The Vaquita Are Vanishing On Our Watch
International Whaling Commission adopts US-led emergency proposal to save the world’s most endangered cetacean (UPDATED 2:50 p.m.)
The vaquita, the smallest member of the porpoise family, is facing imminent extinction due to the inability of the international community to address critical threats to its survival. There are fewer than 60 of these critically endangered cetaceans left today.
Photo illustration courtesy of Save the Vaquitas
Also known as La Cochina (the Little Cow of the Sea) to people living in the Gulf of California in Mexico, the vaquita (Phocoena sinus) has the most limited geographical range of any marine cetacean species and is endemic to a mere 30-mile radius in the upper Gulf. According to the International Whaling Commission (IWC), its population has declined by more than 92 percent since 1997.
"The situation of the vaquita is now in its critical phase," Justin Cooke of the International Union for Conservation of Nature told delegates to the IWC's annual meeting in Portoroz, Slovenia, on Tuesday, according to an Agence France Press report. “If the decline is not stopped then by the time we next discuss it... in two years' time, it will be already too late to save the species," he said while making a plea to stop illegal gillnet fishing that’s been killing vaquitas.
On Wednesday, the commission adopted an emergency proposal introduced by the United States to save the world's most threatened cetacean. The proposal, which was backed by the European Union and several other countries including Mexico, recognizes "the urgent need to strengthen enforcement efforts against illegal fishing in Mexico and totoaba smuggling out of Mexico and into transit and destination countries; the urgent need to remove active and ghost gillnets from the range of the vaquita; and the need to maintain the acoustic more effective monitoring of the ban on gillnet fishing." It also calls on IWC members to offer Mexico expert support to enforce the ban as well as financial aid to help compensate the fishermen affected and replace old fishing nets with safer alternatives.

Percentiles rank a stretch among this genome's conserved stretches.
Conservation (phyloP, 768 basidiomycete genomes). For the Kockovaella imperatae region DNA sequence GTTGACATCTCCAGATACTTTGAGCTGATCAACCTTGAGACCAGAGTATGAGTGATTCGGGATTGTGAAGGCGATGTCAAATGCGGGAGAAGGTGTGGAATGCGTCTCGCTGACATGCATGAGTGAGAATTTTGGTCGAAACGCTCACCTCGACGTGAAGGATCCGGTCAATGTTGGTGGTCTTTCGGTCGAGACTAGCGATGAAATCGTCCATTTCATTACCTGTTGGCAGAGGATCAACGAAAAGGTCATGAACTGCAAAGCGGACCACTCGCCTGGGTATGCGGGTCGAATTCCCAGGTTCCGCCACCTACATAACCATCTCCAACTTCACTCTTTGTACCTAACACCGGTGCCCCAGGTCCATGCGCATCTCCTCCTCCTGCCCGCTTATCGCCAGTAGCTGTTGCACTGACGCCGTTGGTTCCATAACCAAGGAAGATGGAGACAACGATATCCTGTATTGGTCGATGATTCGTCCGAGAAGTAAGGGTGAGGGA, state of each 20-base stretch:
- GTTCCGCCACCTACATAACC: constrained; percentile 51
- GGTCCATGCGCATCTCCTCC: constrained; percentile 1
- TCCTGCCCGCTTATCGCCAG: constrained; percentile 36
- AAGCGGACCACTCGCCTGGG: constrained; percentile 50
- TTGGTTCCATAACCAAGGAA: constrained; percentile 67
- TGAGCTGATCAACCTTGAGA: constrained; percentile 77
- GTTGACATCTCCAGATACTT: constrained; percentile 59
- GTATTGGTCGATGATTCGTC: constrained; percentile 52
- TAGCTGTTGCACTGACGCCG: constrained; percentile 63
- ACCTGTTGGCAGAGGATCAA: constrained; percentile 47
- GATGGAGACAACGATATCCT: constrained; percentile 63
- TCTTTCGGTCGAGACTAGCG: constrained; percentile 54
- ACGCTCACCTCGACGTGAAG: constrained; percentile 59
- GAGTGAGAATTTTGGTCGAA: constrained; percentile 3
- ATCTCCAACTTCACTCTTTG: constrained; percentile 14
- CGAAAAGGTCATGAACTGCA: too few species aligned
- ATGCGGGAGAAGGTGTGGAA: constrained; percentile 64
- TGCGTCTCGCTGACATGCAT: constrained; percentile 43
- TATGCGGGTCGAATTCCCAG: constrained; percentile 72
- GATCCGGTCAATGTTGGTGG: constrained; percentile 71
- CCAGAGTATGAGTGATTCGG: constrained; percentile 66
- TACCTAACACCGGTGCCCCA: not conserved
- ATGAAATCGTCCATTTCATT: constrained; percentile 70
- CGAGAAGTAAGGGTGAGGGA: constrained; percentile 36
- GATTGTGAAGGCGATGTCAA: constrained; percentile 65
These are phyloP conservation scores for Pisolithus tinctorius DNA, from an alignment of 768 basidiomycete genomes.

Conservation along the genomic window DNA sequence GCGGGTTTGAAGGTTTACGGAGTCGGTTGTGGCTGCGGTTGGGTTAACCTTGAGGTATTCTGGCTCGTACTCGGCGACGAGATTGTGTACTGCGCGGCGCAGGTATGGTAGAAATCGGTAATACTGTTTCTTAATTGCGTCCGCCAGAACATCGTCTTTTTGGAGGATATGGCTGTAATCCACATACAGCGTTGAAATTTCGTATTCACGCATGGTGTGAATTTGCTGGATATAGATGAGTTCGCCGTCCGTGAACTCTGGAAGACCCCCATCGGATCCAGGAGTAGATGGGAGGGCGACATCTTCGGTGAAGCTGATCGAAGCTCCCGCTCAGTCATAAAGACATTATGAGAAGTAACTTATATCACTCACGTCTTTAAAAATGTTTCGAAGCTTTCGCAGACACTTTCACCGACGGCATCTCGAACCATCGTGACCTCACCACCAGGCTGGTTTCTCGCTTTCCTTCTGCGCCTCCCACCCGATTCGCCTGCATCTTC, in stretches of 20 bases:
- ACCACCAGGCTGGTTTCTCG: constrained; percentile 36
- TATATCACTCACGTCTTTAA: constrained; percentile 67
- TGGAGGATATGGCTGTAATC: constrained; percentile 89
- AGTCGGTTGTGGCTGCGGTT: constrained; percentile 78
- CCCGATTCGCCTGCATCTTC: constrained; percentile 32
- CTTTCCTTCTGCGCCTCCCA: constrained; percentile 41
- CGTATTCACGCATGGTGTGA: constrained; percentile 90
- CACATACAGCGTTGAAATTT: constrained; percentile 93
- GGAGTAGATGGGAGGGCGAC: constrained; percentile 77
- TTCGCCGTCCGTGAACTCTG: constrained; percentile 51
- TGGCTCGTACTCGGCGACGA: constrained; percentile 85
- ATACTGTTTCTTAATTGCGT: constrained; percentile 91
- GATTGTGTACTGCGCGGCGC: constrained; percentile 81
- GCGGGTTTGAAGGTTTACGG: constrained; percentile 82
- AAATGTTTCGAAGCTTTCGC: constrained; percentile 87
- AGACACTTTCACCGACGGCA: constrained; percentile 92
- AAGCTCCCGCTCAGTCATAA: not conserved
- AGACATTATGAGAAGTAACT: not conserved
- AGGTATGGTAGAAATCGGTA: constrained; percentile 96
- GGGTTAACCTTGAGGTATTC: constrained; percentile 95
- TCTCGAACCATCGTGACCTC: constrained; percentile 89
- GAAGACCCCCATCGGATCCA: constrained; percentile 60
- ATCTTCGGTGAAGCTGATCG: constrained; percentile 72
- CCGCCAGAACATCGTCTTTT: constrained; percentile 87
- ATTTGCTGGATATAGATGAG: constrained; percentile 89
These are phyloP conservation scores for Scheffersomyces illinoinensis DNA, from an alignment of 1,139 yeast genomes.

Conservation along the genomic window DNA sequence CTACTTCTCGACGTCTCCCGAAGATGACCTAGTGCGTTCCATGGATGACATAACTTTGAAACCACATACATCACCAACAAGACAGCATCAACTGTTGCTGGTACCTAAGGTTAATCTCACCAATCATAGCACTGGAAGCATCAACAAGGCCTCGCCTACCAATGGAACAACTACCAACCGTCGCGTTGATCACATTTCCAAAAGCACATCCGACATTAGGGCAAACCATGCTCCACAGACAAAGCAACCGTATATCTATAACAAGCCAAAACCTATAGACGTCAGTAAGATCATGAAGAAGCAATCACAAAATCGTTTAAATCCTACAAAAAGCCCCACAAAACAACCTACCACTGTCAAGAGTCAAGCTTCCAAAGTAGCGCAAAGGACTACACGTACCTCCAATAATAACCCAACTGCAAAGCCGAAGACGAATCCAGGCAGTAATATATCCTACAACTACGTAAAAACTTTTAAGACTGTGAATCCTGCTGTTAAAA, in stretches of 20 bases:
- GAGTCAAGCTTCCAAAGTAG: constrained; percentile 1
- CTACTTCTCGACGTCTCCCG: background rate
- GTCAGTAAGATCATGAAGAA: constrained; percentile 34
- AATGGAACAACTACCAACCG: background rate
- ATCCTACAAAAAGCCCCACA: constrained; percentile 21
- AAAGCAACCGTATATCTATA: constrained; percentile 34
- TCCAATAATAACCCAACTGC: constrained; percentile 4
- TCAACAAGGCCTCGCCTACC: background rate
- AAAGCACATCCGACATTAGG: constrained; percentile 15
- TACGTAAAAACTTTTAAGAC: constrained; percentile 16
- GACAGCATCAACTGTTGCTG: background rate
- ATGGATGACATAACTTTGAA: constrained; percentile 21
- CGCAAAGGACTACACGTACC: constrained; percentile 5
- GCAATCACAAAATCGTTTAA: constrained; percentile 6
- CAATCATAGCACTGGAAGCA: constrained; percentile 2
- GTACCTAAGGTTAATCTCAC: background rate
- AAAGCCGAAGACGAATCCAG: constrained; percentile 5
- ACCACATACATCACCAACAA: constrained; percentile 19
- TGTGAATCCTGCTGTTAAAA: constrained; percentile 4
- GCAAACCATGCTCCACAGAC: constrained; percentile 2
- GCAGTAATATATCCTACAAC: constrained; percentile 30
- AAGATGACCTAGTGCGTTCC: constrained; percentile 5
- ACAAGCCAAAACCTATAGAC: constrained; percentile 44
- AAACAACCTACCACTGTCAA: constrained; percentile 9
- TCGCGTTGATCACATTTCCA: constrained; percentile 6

Scientists have warned for decades that the vaquita is facing extinction due to its unique geographical restriction, mortality via accidental entrapment in the gillnets, and genetic vulnerability due to the population’s dwindling size.
A 2014 report by the International Committee for the Recovery of the Vaquita said that no more than 25 of the remaining vaquitas are likely to be reproductively mature females, and that the vaquita could be extinct by 2018 if fishery bycatch is not eliminated immediately.
And in a report published earlier this year, the IWC’s Scientific Committee unequivocally stated: “The choice is simple and stark: either gillnetting in the Upper Gulf ends or the vaquita will be gone — the second entirely preventable cetacean extinction that the Committee will have witnessed in the last ten years.”